At the very moment Conservative and Labour MPs are passionately proclaiming the need to work together, the two parties are locked in the elemental struggle for power after a major defeat, a vote of confidence in the government. This is Labour’s ritual act to stave off having to commit to a policy. For theirs is a unicorn with a mighty horn, a customs relationship that allows unilateral free trade negotiations and a single market relationship that restricts free movement.
On the other side a No 10 that doesn’t get it is suggesting that after giving Brussels another squeeze Mrs May will return to the Commons on Monday – and again and again if necessary – with much the same deal. Her justification? She’s the servant of the People who voted for Leave, not Parliament,
And if Labour loses its vote of confidence which they will, they threaten more votes of confidence to come.
Between them they seem to be carving out the ideal route to the No Deal that a large majority of MPs told us they were determined to avoid.
Might rescue come from Brussels after all? The Brussels corrs have been hard at work.
Brussels will insist London take the initiative in the aftermath of the vote. But senior EU officials at the heart of the negotiation see the result as a reality check on three fronts: Britain’s scheduled March 29 exit date; the durability of a draft agreement previously billed as a “best and last” offer; and the question of how to manage the impact of a no-deal Brexit on the Northern Ireland border, the most contentious topic. With so much up in the air, a minority in Brussels is now asking whether the EU’s focus should now be more focused on avoiding Brexit altogether.
Her devastating loss in Westminster suggests much broader changes may be needed to secure parliament’s approval. The most obvious “surgical” change would, in effect, set an end-date to the backstop plan to avoid a hard border on the island of Ireland. The backstop is loathed by Brexiters, who see it as a “trap” that could keep the UK in a customs union with the EU for years. Some member states have no qualms with the concept of time-limiting the backstop. But they want any compromise to emerge from Ireland; there remains no desire to publicly overrule Leo Varadkar, the Irish premier. Mr Varadkar has made clear to Berlin and Paris that he would prefer a no-deal to a time-limited backstop, according to people familiar with the conversations. “He can blame the Brits for the mess,” said one. .
Others in Brussels expect that a cross-party consensus will be necessary in the Commons, which will require Labour votes and therefore lead to a softer version of Brexit. This would be based on a permanent customs union or Norway-like arrangements that would keep the UK in the bloc’s single market. The EU would want to wait for the path to a majority to be clear in Westminster before embarking on reopening negotiations.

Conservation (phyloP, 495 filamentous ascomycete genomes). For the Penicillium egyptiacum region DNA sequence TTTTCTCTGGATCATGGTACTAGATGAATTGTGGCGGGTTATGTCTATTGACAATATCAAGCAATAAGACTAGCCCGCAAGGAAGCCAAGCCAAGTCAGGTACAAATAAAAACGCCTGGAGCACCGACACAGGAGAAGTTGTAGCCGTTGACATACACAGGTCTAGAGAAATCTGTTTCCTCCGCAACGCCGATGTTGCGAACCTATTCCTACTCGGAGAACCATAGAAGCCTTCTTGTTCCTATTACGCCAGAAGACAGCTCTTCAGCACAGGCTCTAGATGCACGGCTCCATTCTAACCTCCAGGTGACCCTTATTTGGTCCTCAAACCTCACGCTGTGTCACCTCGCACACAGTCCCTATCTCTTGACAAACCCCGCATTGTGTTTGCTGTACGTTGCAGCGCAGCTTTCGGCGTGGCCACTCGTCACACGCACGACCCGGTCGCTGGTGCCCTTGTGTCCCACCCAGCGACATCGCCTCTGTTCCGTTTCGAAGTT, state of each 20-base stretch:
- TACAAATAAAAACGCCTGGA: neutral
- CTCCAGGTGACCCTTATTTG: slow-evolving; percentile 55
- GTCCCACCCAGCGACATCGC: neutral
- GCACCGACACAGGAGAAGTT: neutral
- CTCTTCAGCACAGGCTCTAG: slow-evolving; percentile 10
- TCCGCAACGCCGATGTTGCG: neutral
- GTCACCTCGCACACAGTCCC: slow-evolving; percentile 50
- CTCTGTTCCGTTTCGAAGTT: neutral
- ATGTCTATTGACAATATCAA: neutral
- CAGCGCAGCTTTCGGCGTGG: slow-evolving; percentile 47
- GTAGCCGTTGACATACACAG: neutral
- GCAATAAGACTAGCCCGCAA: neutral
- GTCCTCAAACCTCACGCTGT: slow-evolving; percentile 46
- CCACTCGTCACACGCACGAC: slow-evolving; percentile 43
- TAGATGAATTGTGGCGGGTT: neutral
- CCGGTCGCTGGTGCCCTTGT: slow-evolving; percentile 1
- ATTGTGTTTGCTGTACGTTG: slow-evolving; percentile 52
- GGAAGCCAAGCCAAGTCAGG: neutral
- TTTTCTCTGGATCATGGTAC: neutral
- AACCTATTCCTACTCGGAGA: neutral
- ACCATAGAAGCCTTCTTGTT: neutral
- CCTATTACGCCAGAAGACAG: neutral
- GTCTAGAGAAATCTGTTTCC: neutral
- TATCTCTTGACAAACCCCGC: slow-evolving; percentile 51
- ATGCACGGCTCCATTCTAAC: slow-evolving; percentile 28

Senior EU officials and diplomats have suggested that new legally binding assurances could be given on the temporary nature of the Irish backstop should a clear consensus emerge among MPs and the government over future of Britain’s relationship with Europe.
“Juncker will ask Mrs May what’s next?” a senior EU official said. “She must convince him that she has a plan to get the deal through.”
New wording could be added to or included within the withdrawal agreement to reassure MPs that the backstop of a partial UK-wide customs union would be in place only for a “short period” should trade talks not be finished by summer 2020, towards the end of a transition period.
Talks could be quick and relatively easy, diplomatic sources said, if tonight’s defeat leads to an “evolution” in government policy, possibly including a permanent full customs union and closer relationship to the single market that would allow changes to the current backstop text.
EU negotiators are already working on the assumption that Britain is “in Article 50 extension territory” and are expecting Mrs May to ask for a delay of up to three months to Brexit day, currently scheduled for March 29.
The second string of these reports, a bid to extend Article 50 and a plan for a soft Brexit based on cross party consensus, is the more plausible. Monday will also see the introduction of the “Nick Boles Bill” for Parliament “to take control” of the negotiations. This will provide the acid test of Theresa May – whether to treat over it or resist it at the behest of the substantial Brexiteer element in her cabinet or party.
“Party or country” Which is it Theresa?
Former BBC journalist and manager in Belfast, Manchester and London, Editor Spolight; Political Editor BBC NI; Current Affairs Commissioning editor BBC Radio 4; Editor Political and Parliamentary Programmes, BBC Westminster; former London Editor Belfast Telegraph. Hon Senior Research Fellow, The Constitution Unit, Univ Coll. London